Glory Alozie says simply: "What happened in Sydney is in the past." Not that the diminutive bundle of inspiration will ever forget her heartbreaking experience at the 2000 Olympics.
She travelled there with her former fiancé, Hyginus Anugo, a fellow member of the Nigerian track-and-field squad. She was favourite for the women's high hurdles; he was a contender for a place in Nigeria's 4 x 400m relay team.
The couple were from the same village, near Lagos, and from the same tribe, the Ibo. They had moved to Valencia in 1997 to train together towards the Sydney Games. They were to have been married in January 2001.
They might still have done so had Anugo left Australia, as he had initially planned, after failing to make the final cut for the relay team. He attended Nigeria's pre-Olympic training camp in Adelaide but, as the seventh fastest of eight 400m runners, was dropped from the squad when the decision was made to take just six men for the relay.
Not wishing to miss his fiancée's big shot at Olympic glory, while Alozie headed off to Yokohama for a final competitive test before the Games Anugo made his way to Sydney and found accommodation in the halls of residence at Southern Cross College. A devout Christian, like Alozie, he was returning from evening prayers eight days before the opening ceremony when a bus slowed to let him cross a busy road outside a convenience store. Anugo was waving his thanks to the driver when he was hit by a car travelling in the opposite direction. He was killed instantly.
Alozie was still in Japan at the time. She was told her fiancé had been badly injured by a car but not that the 22-year-old love of her life had been killed. The tragic news was broken by her team-mates when she arrived at Kingsford Smith Airport in Sydney. They wanted to be on hand to console her.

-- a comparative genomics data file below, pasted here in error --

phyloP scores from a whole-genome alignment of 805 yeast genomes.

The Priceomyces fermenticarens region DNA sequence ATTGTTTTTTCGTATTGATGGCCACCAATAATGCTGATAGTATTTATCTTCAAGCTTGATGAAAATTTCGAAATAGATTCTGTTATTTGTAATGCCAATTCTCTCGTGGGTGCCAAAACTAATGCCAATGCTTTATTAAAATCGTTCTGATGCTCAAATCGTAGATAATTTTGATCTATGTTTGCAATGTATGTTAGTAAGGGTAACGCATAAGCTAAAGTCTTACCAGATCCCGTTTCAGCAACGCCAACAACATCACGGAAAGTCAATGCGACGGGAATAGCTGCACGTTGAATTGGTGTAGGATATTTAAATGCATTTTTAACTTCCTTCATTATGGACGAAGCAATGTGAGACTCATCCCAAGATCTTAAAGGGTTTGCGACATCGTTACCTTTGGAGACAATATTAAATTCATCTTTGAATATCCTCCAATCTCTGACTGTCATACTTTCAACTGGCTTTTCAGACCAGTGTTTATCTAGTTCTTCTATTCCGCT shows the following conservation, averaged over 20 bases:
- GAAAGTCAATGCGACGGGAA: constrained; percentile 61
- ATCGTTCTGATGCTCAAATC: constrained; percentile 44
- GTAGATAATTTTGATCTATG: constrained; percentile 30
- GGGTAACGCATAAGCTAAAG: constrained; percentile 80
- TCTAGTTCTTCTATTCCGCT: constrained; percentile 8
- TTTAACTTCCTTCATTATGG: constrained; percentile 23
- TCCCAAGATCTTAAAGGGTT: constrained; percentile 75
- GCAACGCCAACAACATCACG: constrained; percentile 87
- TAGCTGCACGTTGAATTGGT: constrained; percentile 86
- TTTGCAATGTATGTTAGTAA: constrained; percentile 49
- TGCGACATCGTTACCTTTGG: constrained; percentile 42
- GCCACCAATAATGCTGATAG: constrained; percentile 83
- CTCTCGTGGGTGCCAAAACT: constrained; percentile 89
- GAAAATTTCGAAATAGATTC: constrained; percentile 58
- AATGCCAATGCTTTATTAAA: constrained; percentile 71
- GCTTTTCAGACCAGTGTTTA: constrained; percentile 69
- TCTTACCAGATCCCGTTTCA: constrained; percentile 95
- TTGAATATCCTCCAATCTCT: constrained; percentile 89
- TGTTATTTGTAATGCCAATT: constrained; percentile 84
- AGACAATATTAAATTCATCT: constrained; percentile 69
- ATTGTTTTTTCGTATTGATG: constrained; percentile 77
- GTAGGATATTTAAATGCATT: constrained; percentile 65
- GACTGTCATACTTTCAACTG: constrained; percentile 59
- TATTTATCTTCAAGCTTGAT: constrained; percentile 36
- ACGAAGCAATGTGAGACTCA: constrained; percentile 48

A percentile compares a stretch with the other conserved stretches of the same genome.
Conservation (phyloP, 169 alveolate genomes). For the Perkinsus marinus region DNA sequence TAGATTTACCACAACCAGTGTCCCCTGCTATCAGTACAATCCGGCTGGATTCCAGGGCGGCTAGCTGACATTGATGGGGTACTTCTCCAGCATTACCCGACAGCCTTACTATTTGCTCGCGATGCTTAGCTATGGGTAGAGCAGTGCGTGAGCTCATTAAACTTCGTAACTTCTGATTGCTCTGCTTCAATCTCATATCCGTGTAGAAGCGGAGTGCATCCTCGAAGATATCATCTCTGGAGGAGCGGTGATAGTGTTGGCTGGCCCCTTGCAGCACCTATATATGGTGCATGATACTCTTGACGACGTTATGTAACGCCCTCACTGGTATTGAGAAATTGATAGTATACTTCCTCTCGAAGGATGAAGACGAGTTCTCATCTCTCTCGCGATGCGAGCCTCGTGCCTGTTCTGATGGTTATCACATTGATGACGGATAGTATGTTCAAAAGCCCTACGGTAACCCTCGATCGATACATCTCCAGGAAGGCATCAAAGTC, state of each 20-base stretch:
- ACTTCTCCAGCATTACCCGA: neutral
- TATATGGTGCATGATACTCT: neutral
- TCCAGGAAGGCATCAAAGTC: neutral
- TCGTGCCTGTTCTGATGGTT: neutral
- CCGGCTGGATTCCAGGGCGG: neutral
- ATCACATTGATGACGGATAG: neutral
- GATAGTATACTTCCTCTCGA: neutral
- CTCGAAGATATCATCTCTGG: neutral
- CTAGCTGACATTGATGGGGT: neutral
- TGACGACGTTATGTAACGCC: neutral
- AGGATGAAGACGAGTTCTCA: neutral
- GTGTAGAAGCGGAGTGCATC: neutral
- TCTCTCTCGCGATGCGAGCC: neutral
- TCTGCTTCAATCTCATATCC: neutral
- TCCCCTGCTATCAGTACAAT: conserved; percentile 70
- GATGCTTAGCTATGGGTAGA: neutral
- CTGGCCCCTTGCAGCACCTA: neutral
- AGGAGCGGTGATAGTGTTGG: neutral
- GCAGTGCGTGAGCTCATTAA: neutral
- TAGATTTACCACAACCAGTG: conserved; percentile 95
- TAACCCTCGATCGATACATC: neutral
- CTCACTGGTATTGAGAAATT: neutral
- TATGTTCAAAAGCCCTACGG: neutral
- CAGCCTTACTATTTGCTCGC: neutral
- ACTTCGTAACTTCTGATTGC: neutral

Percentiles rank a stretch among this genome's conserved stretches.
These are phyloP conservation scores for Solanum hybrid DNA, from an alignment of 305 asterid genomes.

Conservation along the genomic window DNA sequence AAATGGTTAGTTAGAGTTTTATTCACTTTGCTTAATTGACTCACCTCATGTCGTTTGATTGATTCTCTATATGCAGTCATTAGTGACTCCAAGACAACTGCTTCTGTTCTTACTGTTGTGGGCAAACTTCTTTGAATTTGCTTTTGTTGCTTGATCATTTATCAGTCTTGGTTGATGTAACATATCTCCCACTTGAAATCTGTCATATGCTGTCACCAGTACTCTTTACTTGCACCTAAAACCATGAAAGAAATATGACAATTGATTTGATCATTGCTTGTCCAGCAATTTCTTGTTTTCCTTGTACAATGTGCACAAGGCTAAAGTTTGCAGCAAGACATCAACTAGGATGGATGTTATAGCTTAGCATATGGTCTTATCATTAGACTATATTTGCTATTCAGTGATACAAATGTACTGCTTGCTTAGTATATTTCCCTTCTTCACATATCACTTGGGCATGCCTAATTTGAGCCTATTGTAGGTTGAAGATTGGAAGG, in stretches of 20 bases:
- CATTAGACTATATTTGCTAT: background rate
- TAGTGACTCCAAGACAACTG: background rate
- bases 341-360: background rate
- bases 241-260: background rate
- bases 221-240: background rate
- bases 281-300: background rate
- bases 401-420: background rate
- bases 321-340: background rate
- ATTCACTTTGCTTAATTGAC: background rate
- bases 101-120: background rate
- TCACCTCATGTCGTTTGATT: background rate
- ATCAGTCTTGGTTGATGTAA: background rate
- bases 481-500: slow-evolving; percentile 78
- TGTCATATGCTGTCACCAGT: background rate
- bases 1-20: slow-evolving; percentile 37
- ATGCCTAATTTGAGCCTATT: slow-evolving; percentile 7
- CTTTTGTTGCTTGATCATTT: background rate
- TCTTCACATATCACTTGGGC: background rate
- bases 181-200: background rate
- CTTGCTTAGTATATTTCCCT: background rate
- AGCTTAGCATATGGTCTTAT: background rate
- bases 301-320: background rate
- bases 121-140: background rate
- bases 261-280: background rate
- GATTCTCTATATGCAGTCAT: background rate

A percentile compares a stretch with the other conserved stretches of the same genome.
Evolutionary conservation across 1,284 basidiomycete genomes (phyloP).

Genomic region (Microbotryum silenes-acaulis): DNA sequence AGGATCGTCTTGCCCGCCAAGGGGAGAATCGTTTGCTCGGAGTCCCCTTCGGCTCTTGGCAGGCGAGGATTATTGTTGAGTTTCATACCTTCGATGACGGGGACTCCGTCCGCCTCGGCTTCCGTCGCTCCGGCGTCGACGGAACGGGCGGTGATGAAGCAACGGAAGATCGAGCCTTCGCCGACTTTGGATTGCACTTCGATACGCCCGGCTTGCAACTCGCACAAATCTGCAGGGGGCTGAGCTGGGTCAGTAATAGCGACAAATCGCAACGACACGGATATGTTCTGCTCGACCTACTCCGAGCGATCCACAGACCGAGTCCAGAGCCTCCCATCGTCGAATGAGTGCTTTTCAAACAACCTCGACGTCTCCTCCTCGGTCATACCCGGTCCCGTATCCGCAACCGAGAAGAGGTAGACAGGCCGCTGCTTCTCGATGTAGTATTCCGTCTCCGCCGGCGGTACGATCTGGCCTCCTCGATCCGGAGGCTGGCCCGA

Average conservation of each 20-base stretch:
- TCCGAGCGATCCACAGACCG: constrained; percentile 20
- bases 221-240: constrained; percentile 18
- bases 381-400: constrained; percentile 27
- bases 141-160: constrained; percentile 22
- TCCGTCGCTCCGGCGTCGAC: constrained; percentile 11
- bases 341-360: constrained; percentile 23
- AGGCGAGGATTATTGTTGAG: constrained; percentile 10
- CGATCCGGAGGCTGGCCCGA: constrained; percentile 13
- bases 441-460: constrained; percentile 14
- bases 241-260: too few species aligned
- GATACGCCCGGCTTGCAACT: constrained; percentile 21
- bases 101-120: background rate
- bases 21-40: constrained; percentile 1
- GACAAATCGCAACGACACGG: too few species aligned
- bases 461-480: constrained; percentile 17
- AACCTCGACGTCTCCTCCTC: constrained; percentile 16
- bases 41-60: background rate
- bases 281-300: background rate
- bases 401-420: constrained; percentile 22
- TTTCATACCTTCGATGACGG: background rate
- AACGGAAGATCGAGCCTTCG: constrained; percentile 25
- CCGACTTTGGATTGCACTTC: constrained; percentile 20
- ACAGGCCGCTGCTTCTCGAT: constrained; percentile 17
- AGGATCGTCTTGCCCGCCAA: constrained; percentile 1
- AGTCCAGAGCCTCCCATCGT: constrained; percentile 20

For four days Alozie was inconsolable in her room in the Olympic Village. She couldn't eat. She couldn't sleep. She wanted to go back to Spain. Ultimately, the words of Damishi Sango, Nigeria's Minister for Sport, persuaded her to stay and compete. "Go and win the gold medal for Hyginus," he told her. "It is what he would have wanted."
In the final, two weeks later, Alozie had the gold in her sights until the last of the 10 2ft 9in hurdles. Then she was overtaken by Olga Shishigina of Kazakhstan and finished in the silver-medal position. It was a truly staggering achievement. Alozie had become so frail from loss of appetite she had been spoon-fed by her Spanish coach, Rafael Blanque. She had lost 13lb. From somewhere, the 5ft 1in Alozie summoned the strength to come within 0.03 of a second of Olympic gold.
Clutching her silver in the tunnel of Stadium Australia, she choked back tears and said: "I dedicate this medal to my fiancé. I wish he was here to see it. I am grateful to God for giving me the strength to see me through."
"What happened in Sydney is gone," she said. "It's in the past. It was a very difficult time - so very, very difficult. I don't even like remembering it.
Story adapted from an original article by Simon Turnbull published in The Independent.
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